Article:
Get the scoop on three of the hottest new wine bars.
Photography by Matt Edge
Wine bars are opening faster than screw-top wine bottles. From “natural” wine bars (Oakland’s new Punchdown) to Las Vegas–style trendsetters (San Francisco’s RN74), we count almost as many Bay Area wine bars as types of wine, and all of them different. While some are more wine shop than restaurant, others are very big on small plates. To make sense of it all, we sniffed out the perfect wine pairings at three of the East Bay’s newest, hottest wine bars.
Nibbling and sipping, we scanned the menu at Walnut Creek’s newest wine bar, in a downtown storefront that could easily be mistaken for a wine shop.
We sampled salumi from Italy and wines on tap from California, loving the lush cherry nose of the Sangiovese from Emeryville’s Periscope Cellars ($9). Then, we paired Brillat-Savarin cheese (French, of course) and a smattering of salad with a citrusy white from Italy’s Amalfi Coast. We matched flavors and textures, acidity and balance, savoring each morsel and moment, when suddenly our friend Rick dropped a bomb: He asked for “Napa.”
“We’ve got stuff that’s just as good,” replied our über-savvy server, as she recommended a flight of reds from the Rhône. With 27 flight wines (groupings of three small pours organized by region) and more than 50 wines by the glass, Residual Sugar offers more than a few stellar wine choices. You won’t find the best-known supermarket brands or the high-profile Cabs Rick was after. Nor will you find many hearty bites. But what you will find is a wine education.
Residual Sugar, 1684 Locust St., Walnut Creek, residualsugarwine.com.
Underdog Wine Bar
Underdog Wine Bar opened at Concannon Vineyards next to the main winery last summer. With handsome leather chairs, airy outdoor seating, and masses of beautiful people, Underdog has put Livermore Valley on the food and wine map. Most wines (including more than 50 by the glass) are from the Underdog Wine Merchants, a blue-collar versus blue-chip portfolio of reasonably priced wines, and include Concannon’s eco-friendly Conservancy line as well as offerings from the whimsically named It’s a Head Snapper brand and the capricious Cupcake Vineyards. Remember, Underdog champions the consumption of everyday-everyman wines, not precious Napa Cabs.
To match the wines, chef-caterer Barbara Llewellyn has composed an eclectic menu with a range of East-meets-West flavors, using locally sourced ingredients, that leave plenty of room for pairing. You’ll find crab cakes, caprese, and sliders (Warning: you will not want to share the pulled-pork sliders with chipotle slaw), as well as the standard wine bar offerings of cheese and olives. Of the three wine bars reviewed, Underdog is the only one that offers wine pairing suggestions on its menu, lending it a vibe that feels equal parts wine bar and food emporium.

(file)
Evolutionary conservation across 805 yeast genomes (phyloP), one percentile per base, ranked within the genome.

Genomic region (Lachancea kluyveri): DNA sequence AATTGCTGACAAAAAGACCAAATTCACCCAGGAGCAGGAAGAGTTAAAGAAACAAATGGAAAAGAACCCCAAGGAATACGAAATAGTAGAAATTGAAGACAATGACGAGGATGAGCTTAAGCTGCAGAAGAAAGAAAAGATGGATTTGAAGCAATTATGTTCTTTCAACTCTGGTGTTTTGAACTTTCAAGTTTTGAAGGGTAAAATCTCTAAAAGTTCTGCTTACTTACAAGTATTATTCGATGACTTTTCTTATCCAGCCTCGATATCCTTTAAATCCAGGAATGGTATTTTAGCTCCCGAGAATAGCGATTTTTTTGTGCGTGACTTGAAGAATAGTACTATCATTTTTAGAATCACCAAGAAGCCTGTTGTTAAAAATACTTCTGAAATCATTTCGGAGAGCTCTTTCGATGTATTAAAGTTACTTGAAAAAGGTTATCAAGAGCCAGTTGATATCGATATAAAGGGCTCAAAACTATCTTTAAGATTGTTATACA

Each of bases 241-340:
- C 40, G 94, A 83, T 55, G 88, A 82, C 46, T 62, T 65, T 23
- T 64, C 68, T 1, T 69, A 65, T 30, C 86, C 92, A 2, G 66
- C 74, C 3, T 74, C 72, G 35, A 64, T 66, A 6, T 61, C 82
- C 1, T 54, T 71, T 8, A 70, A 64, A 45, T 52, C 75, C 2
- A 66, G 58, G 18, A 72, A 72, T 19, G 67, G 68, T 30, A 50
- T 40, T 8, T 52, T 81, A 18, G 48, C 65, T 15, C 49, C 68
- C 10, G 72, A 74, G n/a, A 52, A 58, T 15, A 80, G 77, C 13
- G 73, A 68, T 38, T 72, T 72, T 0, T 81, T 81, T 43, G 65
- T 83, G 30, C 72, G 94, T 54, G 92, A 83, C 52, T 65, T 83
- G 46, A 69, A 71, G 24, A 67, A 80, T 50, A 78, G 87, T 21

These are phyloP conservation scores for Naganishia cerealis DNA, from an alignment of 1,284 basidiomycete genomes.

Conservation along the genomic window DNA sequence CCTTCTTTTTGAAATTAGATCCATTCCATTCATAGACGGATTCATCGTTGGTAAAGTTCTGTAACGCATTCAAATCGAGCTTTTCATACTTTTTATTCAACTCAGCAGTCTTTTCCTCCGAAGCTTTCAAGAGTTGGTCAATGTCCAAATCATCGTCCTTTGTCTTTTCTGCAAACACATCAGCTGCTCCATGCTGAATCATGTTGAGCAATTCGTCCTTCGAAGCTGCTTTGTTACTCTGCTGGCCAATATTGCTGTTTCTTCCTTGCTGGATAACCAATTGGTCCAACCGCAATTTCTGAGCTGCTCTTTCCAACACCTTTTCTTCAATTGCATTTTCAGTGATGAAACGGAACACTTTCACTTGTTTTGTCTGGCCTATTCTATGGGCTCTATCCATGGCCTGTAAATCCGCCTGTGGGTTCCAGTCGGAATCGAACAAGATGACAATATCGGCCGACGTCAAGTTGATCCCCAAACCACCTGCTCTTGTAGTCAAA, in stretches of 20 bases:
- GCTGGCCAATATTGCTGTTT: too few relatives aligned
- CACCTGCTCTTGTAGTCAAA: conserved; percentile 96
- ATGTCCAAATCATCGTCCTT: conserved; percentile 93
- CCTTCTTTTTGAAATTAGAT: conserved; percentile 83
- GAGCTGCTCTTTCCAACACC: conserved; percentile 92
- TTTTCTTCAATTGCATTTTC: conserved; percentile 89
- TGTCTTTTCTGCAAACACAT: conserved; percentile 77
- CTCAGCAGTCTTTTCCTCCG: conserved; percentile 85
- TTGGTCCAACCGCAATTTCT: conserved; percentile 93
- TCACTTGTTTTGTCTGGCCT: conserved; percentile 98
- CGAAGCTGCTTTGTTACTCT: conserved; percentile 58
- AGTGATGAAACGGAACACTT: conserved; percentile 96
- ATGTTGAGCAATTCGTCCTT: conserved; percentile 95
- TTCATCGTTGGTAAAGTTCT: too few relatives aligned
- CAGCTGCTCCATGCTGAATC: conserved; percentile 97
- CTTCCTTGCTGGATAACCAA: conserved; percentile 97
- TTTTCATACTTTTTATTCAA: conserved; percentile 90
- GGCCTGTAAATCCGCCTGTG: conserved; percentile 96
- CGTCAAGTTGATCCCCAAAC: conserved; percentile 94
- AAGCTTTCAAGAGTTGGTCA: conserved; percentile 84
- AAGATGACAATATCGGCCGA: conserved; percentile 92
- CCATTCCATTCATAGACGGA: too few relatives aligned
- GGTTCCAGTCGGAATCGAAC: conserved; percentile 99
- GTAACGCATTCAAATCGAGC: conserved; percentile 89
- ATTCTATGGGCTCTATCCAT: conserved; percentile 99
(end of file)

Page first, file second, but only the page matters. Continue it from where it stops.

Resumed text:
Underdog, 4590 Tesla Rd., Livermore, (925) 583-1581, underdogwinebar.com.
It’s called an enoteca (the Italian equivalent for wine bar), but owner Joe Madison is the first to admit Enoteca Molinari is more of a restaurant. But few wine bars or restaurants have hit their stride as quickly. A line formed on College Avenue before the doors even opened in January.
Raised in this Oakland neighborhood of Northern Italian immigrants, Madison wanted Molinari to be an all-Italian affair, spotlighting the food and wine of Piedmont and Ligurian cuisines as familiar to him as his grandmother’s apron. So, after he renovated the tiny storefront in a family-owned building, he made two decisions: to feature an all-Italian wine list (most of it practically unpronounceable) and hire a great chef, in this case, Steve Jaramillo, formerly of Berkeley’s Lalime’s.
With its tightly spaced tables, Molinari feels simple and authentic. We loved the Italian tradition of illuminating the logo over the chef’s counter. But nothing is more authentic than the food. We passed on the cheese plates and started with the chickpea fries. Soon, we were eating our way through the insalate (the fennel, orange, and olive salad was magnifico) and slowly, and with feeling, launched right into the pasta. Ahhh … the pasta … housemade with family-style ragu. While each dish was uniformly delicious, several of the obscure wines we ordered had off flavors, and some of the whites were not served cold. Because it’s called an enoteca, we missed the walls of wine and the presence of a shiny Enomatic machine, which helps preserve the wine and is now standard in local wine bars. But as Madison says, Molinari may be more of a restaurant than a wine bar. And oh … the pasta …
Enoteca Molinari, 5474 College Ave., Oakland, (510) 428-4078, enoteca-molinari.com.
The bright berry aromatics of a 2009 Pinot Noir from Willamette Valley Vineyards ($13) broke my “Ahhh!” meter when paired with the crisp, salty, creamy eggplant and mozzarella panini ($10). After they arrived, no one came up for air.
The spicy-salty ahi tuna tartare tower with cucumber, avocado, radish, cilantro, wasabi aioli, and wonton chips ($15) went swimmingly with the crisp 2009 Darcie Kent Rava Blackjack Grüner Veltliner from Monterey, a bargain at $6. The menu suggested a Pinot Noir pairing, so I also tried the 2008 Brophy Clark, Santa Maria Valley ($8). Yummy, but the tart finish of the Darcie Kent worked better for me.
The tagliatelle al ragu ($12), a housemade pasta sauced with a meat and tomato ragu, paired with a velvety, medium-bodied red from Friuli, the 2007 La Viarte Schioppettino ($11).